How to Grow Melons

All types of melons belong in the large Cucurbitaceae family, which also includes cucumbers, squash, pumpkins and gourds. Melons are a warm-season crop that are easily injured by frosts and depending on the melon type, can take anywhere from 80 to 100 days or more from planting to harvesting. Gardeners have a vast variety of melon varieties to choose from and all require the same basic growing conditions. We give you the basics on growing tasty melons.


Popular Melon Varieties

In North America, the most popular types of melons are watermelon, muskmelon and honeydew types. Although you’ll find melons listed as “cantaloupe” in U.S. stores, these aren’t true cantaloupes and are really muskmelons. True cantaloupes aren’t grown commercially in the U.S., but are common throughout Europe. Compared to what the U.S. calls a cantaloupe, true cantaloupes are warty without netting and medium-sized.

Some popular cultivars of these melon types include:

  • Watermelon: ‘Crimson Sweet,’ ‘Black Diamond,’ ‘Sugar Baby,’ ‘Charleston Gray’
  • Muskmelon: ‘Ambrosia,’ ‘Hale’s Best,’ ‘Mission,’ ‘Caravelle’
  • Honeydew: ‘Honey Girl,’ ‘Sweet Delight,’ ‘TAM Dew’

Expert Tip:  Watermelons require more heat and a longer growing season than muskmelons and honeydews.

Preferred Climate & Soil Temperature

For melon crops to thrive and produce flowers and fruit, it’s important their cultural needs are met. All types of heat-loving melons thrive when temperatures range between 70°F to 80°F (21°C to 27°C). Therefore, it’s important to wait until the soil temperature reaches 60°F (15.5°C) before transplanting or planting seeds. Otherwise, the seeds may fail to germinate and the transplants may die.

If you want to get a jump start on growing your melons, you can:

  • Start your melon seeds indoors several weeks before planting in the garden. Melons don’t transplant well, so be sure to start your seeds in peat pots that you can plant directly into the ground. Harden the seedlings off a week before transplanting.
  • Use black plastic mulch to help warm the soil. Install the plastic covering over the garden area in late winter so it can begin warming the soil. The covering also cuts down on unwanted weeds and grasses in the area where you’ll plant the melons.

Expert Tip:  Sandy, loose soil warms quicker in spring than more compacted soils like clay.

Site Considerations

When selecting a location to create and plant your melon garden, consider that melons grow on large vining plants that require space to spread. However, those that lack garden space can grow more compact melon cultivars in large containers. Just make sure the container drains or the plants can rot.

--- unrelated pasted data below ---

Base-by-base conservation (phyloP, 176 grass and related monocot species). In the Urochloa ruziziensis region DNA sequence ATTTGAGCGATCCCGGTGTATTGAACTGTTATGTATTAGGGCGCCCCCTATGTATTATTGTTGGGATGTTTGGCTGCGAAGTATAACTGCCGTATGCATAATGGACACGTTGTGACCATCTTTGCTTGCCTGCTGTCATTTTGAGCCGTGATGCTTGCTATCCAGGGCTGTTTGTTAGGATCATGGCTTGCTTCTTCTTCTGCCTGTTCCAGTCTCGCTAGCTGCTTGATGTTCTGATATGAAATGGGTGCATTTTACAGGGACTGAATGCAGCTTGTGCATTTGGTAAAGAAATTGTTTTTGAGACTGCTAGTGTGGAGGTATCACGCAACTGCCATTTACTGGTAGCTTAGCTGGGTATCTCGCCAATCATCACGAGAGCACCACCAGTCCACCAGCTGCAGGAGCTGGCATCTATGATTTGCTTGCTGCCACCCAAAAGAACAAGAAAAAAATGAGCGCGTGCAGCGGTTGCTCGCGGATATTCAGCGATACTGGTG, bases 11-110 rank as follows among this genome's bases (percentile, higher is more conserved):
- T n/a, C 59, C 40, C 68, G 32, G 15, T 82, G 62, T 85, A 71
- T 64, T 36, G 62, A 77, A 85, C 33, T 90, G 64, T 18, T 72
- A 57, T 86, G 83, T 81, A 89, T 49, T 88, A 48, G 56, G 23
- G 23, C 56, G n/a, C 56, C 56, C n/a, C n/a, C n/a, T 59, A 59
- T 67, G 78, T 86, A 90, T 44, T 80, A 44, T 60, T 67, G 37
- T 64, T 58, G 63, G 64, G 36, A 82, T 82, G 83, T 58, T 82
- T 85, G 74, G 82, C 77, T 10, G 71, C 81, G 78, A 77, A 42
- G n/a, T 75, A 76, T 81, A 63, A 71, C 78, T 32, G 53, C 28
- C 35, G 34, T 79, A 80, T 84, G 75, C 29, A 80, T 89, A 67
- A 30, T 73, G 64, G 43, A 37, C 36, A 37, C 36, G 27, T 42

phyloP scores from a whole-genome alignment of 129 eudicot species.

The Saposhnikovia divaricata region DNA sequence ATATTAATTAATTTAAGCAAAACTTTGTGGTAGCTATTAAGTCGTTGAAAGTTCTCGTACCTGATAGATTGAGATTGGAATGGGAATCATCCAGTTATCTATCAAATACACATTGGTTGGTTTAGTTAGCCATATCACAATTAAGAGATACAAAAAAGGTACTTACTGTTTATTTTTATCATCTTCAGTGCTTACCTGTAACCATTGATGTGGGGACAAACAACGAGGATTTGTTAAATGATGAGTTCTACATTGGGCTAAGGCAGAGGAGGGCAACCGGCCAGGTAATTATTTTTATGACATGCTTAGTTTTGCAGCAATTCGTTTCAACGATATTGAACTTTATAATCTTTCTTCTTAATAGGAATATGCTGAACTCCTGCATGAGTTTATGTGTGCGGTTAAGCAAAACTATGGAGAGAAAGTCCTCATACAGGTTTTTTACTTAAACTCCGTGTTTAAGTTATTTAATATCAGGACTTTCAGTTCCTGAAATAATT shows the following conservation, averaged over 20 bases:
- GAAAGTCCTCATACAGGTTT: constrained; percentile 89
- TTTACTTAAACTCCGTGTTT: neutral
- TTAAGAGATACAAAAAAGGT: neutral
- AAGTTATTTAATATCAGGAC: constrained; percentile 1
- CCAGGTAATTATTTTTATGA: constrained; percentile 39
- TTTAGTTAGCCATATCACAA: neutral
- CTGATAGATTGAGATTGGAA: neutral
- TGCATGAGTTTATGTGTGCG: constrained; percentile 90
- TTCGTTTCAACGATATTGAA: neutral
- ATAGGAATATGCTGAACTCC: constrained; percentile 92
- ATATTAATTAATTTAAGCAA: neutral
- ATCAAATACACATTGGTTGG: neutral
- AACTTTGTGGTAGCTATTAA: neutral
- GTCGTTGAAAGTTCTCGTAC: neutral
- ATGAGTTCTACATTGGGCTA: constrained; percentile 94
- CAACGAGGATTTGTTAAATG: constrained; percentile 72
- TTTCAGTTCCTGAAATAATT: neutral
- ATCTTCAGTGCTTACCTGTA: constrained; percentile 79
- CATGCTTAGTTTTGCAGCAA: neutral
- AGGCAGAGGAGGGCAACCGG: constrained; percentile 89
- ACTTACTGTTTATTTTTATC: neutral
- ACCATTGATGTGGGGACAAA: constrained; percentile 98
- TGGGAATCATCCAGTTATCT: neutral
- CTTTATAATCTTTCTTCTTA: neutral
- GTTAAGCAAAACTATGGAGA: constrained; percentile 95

You can allow the vines to grow vertically up a trellis or arbor, and protect the developing fruit by suspending them in a flexible holder like pantyhose. Use at least a 5-gallon container with bottom drain holes and attach the developing vines to an arbor or trellis structure. Dwarf varieties of melons work best with this type of system.

Cultural Needs

All types of melons thrive when their cultural requirements are met, which includes:

  • A location situated in full sun for the majority of the day.
  • Loose, fertile soil that drains well.

Soil & Planting Preparation

It’s best to prepare the garden area for growing your melons in late winter or early spring. All types of melons grow better in loose soil that is fertile. Apply a 10-inch layer of well-aged compost or manure over the garden and work down into the soil about eight to 10 inches.

Next, create the mounds where you will plant your melon transplants or seeds.

  • Create ridges or hills that are 8 to 12 inches tall and 12 to 14 inches wide.
  • Space the rows or ridges about 6 feet apart, if growing honeydew or muskmelons. For watermelons, space the rows or ridges about 10 feet apart.
  • If planting in hills, space the hills about 2 feet apart for honeydew and muskmelons. For watermelons, space each hill about 4 feet apart.


Thoroughly water the soil before planting. If planting seeds, plant six seeds evenly spaced per hill. Bury the seeds about 1 inch deep and once germinated, thin to the two strongest seedlings. For transplants, plant one to two peat pots per hill. Bury the melon seedling transplant at the same depth it’s already growing in the peat pot. After planting, water the garden area again.

Expert Tip:  Depending on the variety of melon, it can take anywhere from six days to almost three weeks for the seeds to germinate.

Continued Care

All types of melons have deep roots and require consistent moisture, especially during their early stages of growth and the flowering and fruiting stage. They require at least 2 inches of water weekly. To prevent disease problems, water in the morning and don’t allow the foliage to become wet. Drip irrigation works well for melons.

Fertilize the melon plants every three weeks using an organic blend like a 5-5-5. Spread evenly along the sides of the melon plants and water in well. Side dress the plants with several inches of well-aged compost monthly.

Expert Tip:  Due to disease problems, rotate melon crops to a different site every three to four years.